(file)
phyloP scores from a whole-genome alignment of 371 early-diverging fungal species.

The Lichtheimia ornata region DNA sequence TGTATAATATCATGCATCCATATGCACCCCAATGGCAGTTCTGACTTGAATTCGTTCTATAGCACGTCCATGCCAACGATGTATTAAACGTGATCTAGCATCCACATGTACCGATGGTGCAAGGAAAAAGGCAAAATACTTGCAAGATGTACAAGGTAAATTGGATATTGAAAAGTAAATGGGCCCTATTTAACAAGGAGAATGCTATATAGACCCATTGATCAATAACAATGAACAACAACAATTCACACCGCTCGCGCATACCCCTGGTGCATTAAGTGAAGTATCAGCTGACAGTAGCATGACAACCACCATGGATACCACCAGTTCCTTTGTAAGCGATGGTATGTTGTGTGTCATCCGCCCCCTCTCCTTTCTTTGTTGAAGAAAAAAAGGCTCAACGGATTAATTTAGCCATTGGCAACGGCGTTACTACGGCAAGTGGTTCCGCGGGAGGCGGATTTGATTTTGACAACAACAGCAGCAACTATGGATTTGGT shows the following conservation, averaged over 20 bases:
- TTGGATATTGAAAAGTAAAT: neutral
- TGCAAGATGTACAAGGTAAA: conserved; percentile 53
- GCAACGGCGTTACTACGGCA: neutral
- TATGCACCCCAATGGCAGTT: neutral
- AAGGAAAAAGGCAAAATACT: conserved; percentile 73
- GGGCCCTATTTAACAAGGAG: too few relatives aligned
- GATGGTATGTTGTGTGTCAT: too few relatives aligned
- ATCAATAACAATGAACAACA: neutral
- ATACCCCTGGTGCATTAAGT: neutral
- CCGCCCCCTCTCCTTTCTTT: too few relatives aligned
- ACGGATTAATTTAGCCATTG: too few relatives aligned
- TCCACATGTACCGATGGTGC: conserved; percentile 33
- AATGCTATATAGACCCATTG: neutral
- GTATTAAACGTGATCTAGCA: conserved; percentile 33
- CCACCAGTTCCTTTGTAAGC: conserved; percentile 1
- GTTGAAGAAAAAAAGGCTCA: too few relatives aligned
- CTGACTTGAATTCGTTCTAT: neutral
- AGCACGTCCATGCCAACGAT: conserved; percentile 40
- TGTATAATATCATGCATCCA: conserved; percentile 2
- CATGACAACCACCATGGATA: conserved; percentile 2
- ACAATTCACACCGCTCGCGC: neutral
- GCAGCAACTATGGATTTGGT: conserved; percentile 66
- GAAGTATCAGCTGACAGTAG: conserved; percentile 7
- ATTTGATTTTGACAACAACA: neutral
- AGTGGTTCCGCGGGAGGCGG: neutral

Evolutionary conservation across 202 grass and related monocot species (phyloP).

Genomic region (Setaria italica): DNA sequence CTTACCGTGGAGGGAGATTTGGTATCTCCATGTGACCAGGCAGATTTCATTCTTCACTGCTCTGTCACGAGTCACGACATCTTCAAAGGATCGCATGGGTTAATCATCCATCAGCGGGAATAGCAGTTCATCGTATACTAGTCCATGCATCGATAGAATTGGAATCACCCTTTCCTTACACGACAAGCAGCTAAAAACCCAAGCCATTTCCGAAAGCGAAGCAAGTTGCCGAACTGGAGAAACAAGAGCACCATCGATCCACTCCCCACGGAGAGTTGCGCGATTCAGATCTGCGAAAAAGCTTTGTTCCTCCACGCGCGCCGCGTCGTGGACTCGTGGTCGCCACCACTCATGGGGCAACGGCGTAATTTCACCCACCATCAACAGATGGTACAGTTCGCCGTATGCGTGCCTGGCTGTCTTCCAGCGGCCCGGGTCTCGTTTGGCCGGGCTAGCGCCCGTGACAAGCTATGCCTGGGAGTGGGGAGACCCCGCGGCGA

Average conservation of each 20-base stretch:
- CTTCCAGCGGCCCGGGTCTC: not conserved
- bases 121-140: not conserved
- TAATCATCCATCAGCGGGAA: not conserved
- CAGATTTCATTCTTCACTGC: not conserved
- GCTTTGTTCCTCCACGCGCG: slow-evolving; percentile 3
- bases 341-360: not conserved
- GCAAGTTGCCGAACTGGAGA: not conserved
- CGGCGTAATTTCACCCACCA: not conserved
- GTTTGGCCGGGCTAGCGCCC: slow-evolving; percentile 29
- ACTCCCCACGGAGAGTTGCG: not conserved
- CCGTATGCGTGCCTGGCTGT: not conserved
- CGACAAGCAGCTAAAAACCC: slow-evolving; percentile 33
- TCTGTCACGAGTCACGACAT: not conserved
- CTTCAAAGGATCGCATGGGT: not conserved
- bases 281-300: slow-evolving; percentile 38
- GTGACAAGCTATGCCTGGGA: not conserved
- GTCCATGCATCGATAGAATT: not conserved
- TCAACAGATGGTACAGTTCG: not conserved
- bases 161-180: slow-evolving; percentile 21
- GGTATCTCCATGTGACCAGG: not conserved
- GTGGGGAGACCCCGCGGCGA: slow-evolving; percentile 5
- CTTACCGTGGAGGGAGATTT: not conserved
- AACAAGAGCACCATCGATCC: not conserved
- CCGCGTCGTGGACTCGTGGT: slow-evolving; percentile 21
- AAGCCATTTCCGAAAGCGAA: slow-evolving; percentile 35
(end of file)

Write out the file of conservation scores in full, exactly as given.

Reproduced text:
phyloP scores from a whole-genome alignment of 371 early-diverging fungal species.

The Lichtheimia ornata region DNA sequence TGTATAATATCATGCATCCATATGCACCCCAATGGCAGTTCTGACTTGAATTCGTTCTATAGCACGTCCATGCCAACGATGTATTAAACGTGATCTAGCATCCACATGTACCGATGGTGCAAGGAAAAAGGCAAAATACTTGCAAGATGTACAAGGTAAATTGGATATTGAAAAGTAAATGGGCCCTATTTAACAAGGAGAATGCTATATAGACCCATTGATCAATAACAATGAACAACAACAATTCACACCGCTCGCGCATACCCCTGGTGCATTAAGTGAAGTATCAGCTGACAGTAGCATGACAACCACCATGGATACCACCAGTTCCTTTGTAAGCGATGGTATGTTGTGTGTCATCCGCCCCCTCTCCTTTCTTTGTTGAAGAAAAAAAGGCTCAACGGATTAATTTAGCCATTGGCAACGGCGTTACTACGGCAAGTGGTTCCGCGGGAGGCGGATTTGATTTTGACAACAACAGCAGCAACTATGGATTTGGT shows the following conservation, averaged over 20 bases:
- TTGGATATTGAAAAGTAAAT: neutral
- TGCAAGATGTACAAGGTAAA: conserved; percentile 53
- GCAACGGCGTTACTACGGCA: neutral
- TATGCACCCCAATGGCAGTT: neutral
- AAGGAAAAAGGCAAAATACT: conserved; percentile 73
- GGGCCCTATTTAACAAGGAG: too few relatives aligned
- GATGGTATGTTGTGTGTCAT: too few relatives aligned
- ATCAATAACAATGAACAACA: neutral
- ATACCCCTGGTGCATTAAGT: neutral
- CCGCCCCCTCTCCTTTCTTT: too few relatives aligned
- ACGGATTAATTTAGCCATTG: too few relatives aligned
- TCCACATGTACCGATGGTGC: conserved; percentile 33
- AATGCTATATAGACCCATTG: neutral
- GTATTAAACGTGATCTAGCA: conserved; percentile 33
- CCACCAGTTCCTTTGTAAGC: conserved; percentile 1
- GTTGAAGAAAAAAAGGCTCA: too few relatives aligned
- CTGACTTGAATTCGTTCTAT: neutral
- AGCACGTCCATGCCAACGAT: conserved; percentile 40
- TGTATAATATCATGCATCCA: conserved; percentile 2
- CATGACAACCACCATGGATA: conserved; percentile 2
- ACAATTCACACCGCTCGCGC: neutral
- GCAGCAACTATGGATTTGGT: conserved; percentile 66
- GAAGTATCAGCTGACAGTAG: conserved; percentile 7
- ATTTGATTTTGACAACAACA: neutral
- AGTGGTTCCGCGGGAGGCGG: neutral

Evolutionary conservation across 202 grass and related monocot species (phyloP).

Genomic region (Setaria italica): DNA sequence CTTACCGTGGAGGGAGATTTGGTATCTCCATGTGACCAGGCAGATTTCATTCTTCACTGCTCTGTCACGAGTCACGACATCTTCAAAGGATCGCATGGGTTAATCATCCATCAGCGGGAATAGCAGTTCATCGTATACTAGTCCATGCATCGATAGAATTGGAATCACCCTTTCCTTACACGACAAGCAGCTAAAAACCCAAGCCATTTCCGAAAGCGAAGCAAGTTGCCGAACTGGAGAAACAAGAGCACCATCGATCCACTCCCCACGGAGAGTTGCGCGATTCAGATCTGCGAAAAAGCTTTGTTCCTCCACGCGCGCCGCGTCGTGGACTCGTGGTCGCCACCACTCATGGGGCAACGGCGTAATTTCACCCACCATCAACAGATGGTACAGTTCGCCGTATGCGTGCCTGGCTGTCTTCCAGCGGCCCGGGTCTCGTTTGGCCGGGCTAGCGCCCGTGACAAGCTATGCCTGGGAGTGGGGAGACCCCGCGGCGA

Average conservation of each 20-base stretch:
- CTTCCAGCGGCCCGGGTCTC: not conserved
- bases 121-140: not conserved
- TAATCATCCATCAGCGGGAA: not conserved
- CAGATTTCATTCTTCACTGC: not conserved
- GCTTTGTTCCTCCACGCGCG: slow-evolving; percentile 3
- bases 341-360: not conserved
- GCAAGTTGCCGAACTGGAGA: not conserved
- CGGCGTAATTTCACCCACCA: not conserved
- GTTTGGCCGGGCTAGCGCCC: slow-evolving; percentile 29
- ACTCCCCACGGAGAGTTGCG: not conserved
- CCGTATGCGTGCCTGGCTGT: not conserved
- CGACAAGCAGCTAAAAACCC: slow-evolving; percentile 33
- TCTGTCACGAGTCACGACAT: not conserved
- CTTCAAAGGATCGCATGGGT: not conserved
- bases 281-300: slow-evolving; percentile 38
- GTGACAAGCTATGCCTGGGA: not conserved
- GTCCATGCATCGATAGAATT: not conserved
- TCAACAGATGGTACAGTTCG: not conserved
- bases 161-180: slow-evolving; percentile 21
- GGTATCTCCATGTGACCAGG: not conserved
- GTGGGGAGACCCCGCGGCGA: slow-evolving; percentile 5
- CTTACCGTGGAGGGAGATTT: not conserved
- AACAAGAGCACCATCGATCC: not conserved
- CCGCGTCGTGGACTCGTGGT: slow-evolving; percentile 21
- AAGCCATTTCCGAAAGCGAA: slow-evolving; percentile 35